Tuesday 12 June 2007

Dear Gabriel: Letter from a Father by Halfdan W. Freihow

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Perfect Father's Day Gift
Published by House of Anansi Press

Dear Gabriel was translated by Robert Ferguson as it is originally written in Norwegian. Defined as one of the most beautiful books written in that language, it's easy to see why, once you begin to read it.

It is written as an open letter from a father to his son. Gabriel is a special child who lives with autism every day. In this book, his father writes of his memories of certain days they shared, the way Gabriel shows an unrelenting courage, and determination to live a "normal" life.

We, the readers, are given glimpses, not just into the life of Gabriel, but into the lives of those around him, friends, family, teachers, and most of all, his father. The book shows a complex and yet wonderfully close and intimate relationship between father and son. A relationship which is sometimes sprinkled with misunderstandings and frustrations but always, always filled with an unfailing love.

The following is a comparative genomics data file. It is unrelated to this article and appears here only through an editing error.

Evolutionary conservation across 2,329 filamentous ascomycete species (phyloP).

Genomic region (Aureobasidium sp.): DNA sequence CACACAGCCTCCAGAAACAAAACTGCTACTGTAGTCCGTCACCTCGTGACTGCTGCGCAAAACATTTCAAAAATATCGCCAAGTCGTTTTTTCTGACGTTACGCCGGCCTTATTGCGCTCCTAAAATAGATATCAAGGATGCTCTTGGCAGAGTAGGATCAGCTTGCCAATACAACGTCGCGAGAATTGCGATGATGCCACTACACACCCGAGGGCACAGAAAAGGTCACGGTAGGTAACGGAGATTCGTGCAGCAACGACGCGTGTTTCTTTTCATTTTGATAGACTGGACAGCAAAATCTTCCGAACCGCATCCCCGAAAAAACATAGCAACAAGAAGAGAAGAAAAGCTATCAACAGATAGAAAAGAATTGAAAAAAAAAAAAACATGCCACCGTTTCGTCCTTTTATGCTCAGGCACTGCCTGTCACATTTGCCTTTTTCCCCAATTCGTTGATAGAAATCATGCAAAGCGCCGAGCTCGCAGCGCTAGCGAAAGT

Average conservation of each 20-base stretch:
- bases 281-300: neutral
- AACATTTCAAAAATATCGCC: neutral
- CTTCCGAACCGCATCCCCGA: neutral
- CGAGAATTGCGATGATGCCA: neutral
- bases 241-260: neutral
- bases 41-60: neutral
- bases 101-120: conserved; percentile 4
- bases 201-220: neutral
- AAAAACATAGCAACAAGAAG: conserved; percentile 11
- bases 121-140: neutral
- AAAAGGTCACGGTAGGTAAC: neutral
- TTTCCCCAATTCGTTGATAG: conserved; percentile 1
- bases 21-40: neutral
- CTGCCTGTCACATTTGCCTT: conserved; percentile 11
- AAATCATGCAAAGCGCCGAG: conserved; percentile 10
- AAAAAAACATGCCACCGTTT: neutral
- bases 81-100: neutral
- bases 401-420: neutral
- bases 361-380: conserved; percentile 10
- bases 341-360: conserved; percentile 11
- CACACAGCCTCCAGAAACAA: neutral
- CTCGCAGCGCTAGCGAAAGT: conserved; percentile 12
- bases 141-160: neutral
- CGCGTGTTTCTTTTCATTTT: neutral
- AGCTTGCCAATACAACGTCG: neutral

This book is both uplifting and heartbreaking at once. It is brutally honest, not just about living with autism every day but also the fears and concerns when innocent questions are asked. Among the most memorable, and forgive the paraphrasing, is when Gabriel asks what will happen when his parents die, who will look after him, and his father can only reply "I don't know son".

As for the glimpses into Gabriel's life. Oh wow. He has a curiosity, a way of just reaching out and grabbing life in all it's entirety that is simply infectious. It truly is inspiring to read about. I shed tears of laughter, and of joy and this book touched my heart in ways few books ever have.

I think this is also a perfect time to be reviewing this title, with Father's day coming this Sunday. It makes a great gift idea! Young or old, male or female, this book will appeal to most. I was surprised, pleasantly, by the honesty the author shows in revealing his heart and mind. A Fantastic read!

1 comment:

Anonymous said...

Just finished reading this - it's an utterly beautiful book, honest, moving and with that unique lyrical style that norwegians seem to have - reminds me of Jostein Gaarder.